Liposome-entrapped superoxide dismutase reduces cerebral infarction in cerebral ischemia in rats.
We studied the role of superoxide radicals in the pathogenesis of ischemic brain injury using a model of focal cerebral ischemia in 102 rats and liposome-entrapped CuZn-superoxide dismutase, which can penetrate the blood-brain barrier and cell membranes efficiently. The bolus intravenous administration of 25,000 units of liposome-entrapped CuZn-superoxide dismutase elevated superoxide dismutase activities in the blood and brain 1, 2, 8, and 24 hours later as well as in the ischemic hemisphere and contralateral cortex. Determined 24 hours after right middle cerebral and bilateral common carotid artery occlusion by the lack of staining for mitochondrial dehydrogenase activity with 2,3,5-triphenyltetrazolium chloride, infarct sizes were reduced by 33%, 25%, and 18% in the anterior, middle, and posterior brain slices, respectively, by treatment with liposome-entrapped CuZn-superoxide dismutase. Our data demonstrate that superoxide radicals are important determinants of infarct size following focal cerebral ischemia and that liposome-entrapped CuZn-superoxide dismutase may have pharmacologic value for the treatment of focal cerebral ischemic injury.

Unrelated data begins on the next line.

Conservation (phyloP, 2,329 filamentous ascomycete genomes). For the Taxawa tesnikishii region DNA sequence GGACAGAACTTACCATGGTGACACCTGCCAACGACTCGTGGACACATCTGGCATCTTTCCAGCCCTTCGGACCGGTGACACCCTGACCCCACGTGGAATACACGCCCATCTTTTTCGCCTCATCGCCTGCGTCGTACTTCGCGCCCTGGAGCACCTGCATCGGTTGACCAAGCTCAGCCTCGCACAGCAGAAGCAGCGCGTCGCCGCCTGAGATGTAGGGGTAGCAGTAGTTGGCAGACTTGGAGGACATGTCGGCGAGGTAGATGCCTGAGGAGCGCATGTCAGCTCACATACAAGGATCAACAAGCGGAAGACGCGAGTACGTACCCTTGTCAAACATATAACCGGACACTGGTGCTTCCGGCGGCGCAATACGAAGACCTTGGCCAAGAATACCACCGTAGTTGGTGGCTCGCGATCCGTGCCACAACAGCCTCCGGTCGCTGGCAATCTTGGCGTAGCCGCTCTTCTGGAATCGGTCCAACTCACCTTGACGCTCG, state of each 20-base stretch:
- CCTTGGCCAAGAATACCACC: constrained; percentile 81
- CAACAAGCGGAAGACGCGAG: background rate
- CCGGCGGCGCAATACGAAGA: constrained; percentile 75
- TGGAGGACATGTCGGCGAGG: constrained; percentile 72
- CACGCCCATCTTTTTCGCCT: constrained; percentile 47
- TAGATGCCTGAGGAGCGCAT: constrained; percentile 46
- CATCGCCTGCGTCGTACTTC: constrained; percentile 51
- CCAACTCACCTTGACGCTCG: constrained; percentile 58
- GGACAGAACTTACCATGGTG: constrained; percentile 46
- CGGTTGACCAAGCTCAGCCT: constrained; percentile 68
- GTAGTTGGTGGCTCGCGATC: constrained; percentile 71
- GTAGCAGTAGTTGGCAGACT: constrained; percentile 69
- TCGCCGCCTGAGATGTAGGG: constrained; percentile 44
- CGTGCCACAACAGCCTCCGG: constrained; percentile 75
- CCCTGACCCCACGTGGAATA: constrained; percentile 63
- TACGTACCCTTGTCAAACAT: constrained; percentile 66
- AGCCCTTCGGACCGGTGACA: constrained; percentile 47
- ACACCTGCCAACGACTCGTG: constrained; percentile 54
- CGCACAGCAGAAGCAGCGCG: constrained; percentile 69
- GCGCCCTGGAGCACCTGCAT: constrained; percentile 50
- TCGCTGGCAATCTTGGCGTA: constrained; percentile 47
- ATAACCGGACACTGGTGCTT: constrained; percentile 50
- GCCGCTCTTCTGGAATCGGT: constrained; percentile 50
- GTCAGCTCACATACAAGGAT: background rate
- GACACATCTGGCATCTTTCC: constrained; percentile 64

- Copyright © 1990 by American Heart Association